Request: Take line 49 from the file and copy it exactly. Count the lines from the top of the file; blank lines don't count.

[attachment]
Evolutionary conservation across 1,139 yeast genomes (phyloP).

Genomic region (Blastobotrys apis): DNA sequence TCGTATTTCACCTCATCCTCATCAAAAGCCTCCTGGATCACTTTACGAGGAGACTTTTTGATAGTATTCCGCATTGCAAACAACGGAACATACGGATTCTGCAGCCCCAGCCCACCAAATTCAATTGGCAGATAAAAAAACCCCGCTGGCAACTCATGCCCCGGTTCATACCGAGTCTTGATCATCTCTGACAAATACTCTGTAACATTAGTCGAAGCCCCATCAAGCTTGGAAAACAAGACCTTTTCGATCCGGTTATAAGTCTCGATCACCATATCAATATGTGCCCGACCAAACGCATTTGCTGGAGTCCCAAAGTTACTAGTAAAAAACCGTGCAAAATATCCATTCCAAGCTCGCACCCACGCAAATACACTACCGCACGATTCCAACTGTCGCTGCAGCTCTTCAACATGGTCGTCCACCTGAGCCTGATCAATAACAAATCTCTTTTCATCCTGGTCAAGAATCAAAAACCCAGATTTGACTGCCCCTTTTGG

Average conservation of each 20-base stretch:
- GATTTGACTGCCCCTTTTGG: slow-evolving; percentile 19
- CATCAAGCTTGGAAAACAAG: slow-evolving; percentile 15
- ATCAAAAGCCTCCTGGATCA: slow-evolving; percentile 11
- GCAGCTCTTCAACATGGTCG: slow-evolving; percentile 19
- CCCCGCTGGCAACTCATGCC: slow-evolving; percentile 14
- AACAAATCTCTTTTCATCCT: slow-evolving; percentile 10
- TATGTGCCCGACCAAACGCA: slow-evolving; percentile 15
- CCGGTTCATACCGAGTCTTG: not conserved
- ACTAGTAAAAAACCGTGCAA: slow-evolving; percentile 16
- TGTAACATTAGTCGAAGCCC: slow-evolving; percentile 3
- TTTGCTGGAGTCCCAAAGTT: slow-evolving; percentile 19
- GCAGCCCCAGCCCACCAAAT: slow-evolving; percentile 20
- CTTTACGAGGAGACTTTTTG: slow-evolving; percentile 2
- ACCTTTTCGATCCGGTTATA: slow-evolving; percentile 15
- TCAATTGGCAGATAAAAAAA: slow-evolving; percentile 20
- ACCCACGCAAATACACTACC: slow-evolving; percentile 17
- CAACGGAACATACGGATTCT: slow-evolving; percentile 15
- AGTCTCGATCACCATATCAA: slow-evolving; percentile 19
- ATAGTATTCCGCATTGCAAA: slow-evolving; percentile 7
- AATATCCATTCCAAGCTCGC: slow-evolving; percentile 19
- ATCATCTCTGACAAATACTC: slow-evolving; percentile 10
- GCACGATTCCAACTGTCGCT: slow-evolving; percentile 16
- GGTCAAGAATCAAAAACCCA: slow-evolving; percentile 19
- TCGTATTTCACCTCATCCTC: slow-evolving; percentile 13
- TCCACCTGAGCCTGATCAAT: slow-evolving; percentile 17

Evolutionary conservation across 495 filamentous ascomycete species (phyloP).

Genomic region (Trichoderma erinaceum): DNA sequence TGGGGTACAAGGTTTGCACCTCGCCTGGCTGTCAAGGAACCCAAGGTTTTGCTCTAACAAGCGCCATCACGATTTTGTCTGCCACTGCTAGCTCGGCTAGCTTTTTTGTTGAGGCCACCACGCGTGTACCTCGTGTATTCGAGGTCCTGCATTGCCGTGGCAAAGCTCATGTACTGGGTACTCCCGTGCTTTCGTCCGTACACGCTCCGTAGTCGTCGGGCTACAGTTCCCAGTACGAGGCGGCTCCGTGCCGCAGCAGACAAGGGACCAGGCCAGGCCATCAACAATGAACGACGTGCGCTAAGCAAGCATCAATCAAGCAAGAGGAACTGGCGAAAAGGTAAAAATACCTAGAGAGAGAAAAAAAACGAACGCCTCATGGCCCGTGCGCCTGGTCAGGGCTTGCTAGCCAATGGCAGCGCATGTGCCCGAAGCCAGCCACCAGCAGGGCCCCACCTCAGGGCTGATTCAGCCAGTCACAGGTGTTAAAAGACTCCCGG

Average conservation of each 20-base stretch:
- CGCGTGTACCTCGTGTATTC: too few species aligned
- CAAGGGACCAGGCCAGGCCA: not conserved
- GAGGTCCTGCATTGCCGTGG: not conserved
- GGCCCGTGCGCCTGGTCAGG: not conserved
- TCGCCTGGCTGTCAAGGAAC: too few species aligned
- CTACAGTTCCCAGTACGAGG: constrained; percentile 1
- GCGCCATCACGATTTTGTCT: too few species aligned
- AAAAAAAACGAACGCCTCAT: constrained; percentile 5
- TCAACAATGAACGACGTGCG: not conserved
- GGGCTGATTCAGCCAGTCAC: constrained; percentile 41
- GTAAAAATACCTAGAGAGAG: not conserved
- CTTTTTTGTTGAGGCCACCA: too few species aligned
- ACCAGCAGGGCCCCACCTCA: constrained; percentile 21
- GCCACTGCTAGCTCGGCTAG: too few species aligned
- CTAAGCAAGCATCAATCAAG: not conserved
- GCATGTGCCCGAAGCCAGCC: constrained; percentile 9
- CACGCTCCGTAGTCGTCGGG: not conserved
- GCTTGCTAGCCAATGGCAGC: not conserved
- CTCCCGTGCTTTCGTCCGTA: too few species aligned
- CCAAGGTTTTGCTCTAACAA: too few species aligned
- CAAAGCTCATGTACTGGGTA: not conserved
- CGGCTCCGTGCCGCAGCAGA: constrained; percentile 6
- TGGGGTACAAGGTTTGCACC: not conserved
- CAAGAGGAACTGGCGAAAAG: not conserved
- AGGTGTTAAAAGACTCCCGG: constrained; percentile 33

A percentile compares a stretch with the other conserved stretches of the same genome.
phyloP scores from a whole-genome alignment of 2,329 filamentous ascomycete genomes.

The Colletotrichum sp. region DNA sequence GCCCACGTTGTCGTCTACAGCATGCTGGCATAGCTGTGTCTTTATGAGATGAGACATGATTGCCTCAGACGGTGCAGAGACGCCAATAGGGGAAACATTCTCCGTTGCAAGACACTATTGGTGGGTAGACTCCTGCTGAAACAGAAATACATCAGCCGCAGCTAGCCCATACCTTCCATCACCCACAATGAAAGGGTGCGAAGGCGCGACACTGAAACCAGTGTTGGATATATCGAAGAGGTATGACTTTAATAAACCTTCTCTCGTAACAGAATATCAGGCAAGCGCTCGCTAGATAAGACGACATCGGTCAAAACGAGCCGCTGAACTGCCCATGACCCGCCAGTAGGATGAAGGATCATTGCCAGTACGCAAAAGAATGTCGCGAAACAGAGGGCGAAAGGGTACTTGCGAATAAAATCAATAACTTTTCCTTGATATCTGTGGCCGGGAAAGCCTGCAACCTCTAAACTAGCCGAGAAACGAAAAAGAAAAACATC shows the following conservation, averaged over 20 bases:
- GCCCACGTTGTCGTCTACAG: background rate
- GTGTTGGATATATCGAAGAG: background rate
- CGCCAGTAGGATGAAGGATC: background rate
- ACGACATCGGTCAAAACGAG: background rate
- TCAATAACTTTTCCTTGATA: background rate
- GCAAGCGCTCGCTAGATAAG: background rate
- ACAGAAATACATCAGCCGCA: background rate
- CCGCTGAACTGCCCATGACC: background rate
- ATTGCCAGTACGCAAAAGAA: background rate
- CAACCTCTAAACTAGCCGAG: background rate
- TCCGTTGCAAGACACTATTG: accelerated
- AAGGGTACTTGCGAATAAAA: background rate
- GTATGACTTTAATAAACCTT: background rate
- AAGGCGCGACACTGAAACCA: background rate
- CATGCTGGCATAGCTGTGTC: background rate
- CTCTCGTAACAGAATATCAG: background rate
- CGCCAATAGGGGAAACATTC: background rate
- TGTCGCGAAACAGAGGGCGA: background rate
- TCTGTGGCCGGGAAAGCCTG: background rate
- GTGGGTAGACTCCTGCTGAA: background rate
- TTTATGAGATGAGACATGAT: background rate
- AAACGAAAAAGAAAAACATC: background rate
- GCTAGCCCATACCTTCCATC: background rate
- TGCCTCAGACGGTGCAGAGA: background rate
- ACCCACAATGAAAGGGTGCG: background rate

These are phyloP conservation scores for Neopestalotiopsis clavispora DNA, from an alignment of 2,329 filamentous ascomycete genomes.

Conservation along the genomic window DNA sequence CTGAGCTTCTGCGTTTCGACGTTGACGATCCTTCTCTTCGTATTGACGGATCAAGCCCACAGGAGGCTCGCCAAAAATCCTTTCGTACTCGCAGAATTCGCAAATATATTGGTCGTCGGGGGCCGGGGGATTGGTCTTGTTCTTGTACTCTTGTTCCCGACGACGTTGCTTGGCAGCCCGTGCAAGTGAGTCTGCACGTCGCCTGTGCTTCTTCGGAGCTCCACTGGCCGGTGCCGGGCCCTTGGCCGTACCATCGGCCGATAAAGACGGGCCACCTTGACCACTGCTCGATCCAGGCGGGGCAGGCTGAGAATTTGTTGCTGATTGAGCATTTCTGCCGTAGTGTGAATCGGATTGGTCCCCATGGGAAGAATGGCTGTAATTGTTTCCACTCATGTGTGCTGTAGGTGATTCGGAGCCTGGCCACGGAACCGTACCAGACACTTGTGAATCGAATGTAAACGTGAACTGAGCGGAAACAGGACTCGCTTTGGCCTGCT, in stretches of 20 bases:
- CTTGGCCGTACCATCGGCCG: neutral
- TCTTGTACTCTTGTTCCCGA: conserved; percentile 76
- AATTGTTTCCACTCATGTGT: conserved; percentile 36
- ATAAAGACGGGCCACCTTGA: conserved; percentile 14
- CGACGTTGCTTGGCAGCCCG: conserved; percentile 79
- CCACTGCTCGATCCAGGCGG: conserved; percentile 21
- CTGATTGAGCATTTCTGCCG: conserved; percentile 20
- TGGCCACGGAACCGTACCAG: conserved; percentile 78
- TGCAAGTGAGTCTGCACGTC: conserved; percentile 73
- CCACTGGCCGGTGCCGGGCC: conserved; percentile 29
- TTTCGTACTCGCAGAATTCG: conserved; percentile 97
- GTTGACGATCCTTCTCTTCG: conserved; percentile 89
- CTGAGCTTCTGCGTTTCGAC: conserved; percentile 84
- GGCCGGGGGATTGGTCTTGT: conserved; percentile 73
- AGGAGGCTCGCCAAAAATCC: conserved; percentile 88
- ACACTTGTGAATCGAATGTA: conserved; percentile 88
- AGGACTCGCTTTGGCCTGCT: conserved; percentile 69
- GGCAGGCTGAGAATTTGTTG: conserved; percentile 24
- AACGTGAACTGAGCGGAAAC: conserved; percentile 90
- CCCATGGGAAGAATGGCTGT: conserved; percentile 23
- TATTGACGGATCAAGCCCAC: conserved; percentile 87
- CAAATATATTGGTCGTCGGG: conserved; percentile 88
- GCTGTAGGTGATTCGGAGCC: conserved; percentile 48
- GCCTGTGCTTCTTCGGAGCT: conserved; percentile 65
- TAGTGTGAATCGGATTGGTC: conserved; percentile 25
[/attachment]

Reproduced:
- GCTTGCTAGCCAATGGCAGC: not conserved